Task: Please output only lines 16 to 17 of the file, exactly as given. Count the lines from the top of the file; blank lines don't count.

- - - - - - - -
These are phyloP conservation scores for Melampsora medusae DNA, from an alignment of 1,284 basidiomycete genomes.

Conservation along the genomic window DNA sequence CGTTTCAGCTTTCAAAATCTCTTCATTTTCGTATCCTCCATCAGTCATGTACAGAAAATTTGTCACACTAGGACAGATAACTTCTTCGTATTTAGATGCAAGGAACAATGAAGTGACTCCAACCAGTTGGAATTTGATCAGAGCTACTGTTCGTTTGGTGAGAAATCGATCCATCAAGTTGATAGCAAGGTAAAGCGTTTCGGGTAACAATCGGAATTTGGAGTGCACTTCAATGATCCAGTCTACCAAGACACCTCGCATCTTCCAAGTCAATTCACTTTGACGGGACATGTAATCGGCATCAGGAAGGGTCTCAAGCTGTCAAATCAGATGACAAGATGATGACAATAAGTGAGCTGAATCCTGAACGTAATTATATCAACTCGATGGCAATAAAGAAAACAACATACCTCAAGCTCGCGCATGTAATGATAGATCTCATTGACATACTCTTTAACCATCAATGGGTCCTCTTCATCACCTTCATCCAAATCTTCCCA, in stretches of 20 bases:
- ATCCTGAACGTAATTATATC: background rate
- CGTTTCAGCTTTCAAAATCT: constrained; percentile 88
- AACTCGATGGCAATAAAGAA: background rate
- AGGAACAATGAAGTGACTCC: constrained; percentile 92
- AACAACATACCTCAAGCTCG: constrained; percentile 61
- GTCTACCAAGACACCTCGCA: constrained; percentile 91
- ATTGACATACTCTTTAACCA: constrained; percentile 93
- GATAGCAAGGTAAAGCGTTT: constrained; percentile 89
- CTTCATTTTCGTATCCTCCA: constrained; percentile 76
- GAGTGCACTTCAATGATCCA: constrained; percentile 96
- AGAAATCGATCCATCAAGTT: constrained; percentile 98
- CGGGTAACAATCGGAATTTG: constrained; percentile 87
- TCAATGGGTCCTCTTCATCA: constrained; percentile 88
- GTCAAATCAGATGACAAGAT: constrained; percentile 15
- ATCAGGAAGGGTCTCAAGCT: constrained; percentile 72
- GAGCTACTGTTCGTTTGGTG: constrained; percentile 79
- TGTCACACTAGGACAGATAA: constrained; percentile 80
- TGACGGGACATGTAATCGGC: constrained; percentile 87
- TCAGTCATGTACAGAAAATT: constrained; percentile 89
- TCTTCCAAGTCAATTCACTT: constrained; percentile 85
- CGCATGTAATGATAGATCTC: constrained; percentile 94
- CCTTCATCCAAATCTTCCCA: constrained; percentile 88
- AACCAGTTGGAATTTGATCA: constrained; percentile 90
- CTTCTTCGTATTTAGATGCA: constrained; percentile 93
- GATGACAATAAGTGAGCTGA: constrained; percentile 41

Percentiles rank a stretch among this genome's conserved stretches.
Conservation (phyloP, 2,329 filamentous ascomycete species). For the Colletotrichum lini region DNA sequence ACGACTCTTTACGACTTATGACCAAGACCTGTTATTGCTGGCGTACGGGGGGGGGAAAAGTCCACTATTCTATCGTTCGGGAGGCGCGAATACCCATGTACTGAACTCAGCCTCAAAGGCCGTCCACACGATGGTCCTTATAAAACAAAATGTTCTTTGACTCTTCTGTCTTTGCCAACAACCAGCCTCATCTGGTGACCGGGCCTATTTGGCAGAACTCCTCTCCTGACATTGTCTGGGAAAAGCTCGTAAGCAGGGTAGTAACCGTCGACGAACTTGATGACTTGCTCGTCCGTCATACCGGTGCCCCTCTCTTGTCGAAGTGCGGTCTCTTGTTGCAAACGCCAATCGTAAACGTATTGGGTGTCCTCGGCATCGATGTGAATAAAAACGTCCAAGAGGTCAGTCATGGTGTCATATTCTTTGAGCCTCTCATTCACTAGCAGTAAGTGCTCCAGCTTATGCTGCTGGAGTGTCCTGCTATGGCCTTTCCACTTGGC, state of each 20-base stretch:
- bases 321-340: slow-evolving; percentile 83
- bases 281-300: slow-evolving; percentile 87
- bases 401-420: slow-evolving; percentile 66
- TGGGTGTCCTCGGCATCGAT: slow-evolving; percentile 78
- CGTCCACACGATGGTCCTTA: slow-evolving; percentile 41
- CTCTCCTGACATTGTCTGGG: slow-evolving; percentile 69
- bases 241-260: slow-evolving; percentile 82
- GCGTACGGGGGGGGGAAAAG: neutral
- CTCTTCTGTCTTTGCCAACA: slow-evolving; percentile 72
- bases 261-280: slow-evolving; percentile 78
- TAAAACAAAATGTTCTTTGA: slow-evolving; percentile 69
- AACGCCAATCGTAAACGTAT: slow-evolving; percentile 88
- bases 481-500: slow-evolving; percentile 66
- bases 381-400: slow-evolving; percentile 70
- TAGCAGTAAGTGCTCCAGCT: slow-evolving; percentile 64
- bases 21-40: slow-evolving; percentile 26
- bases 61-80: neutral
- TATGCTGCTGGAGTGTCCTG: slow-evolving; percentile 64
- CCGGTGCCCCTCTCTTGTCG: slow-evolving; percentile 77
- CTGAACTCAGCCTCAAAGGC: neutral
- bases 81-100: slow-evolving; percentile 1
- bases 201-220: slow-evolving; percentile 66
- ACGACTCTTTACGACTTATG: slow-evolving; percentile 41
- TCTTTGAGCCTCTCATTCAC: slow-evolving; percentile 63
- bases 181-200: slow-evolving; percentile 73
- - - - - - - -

- GTCAAATCAGATGACAAGAT: constrained; percentile 15
- ATCAGGAAGGGTCTCAAGCT: constrained; percentile 72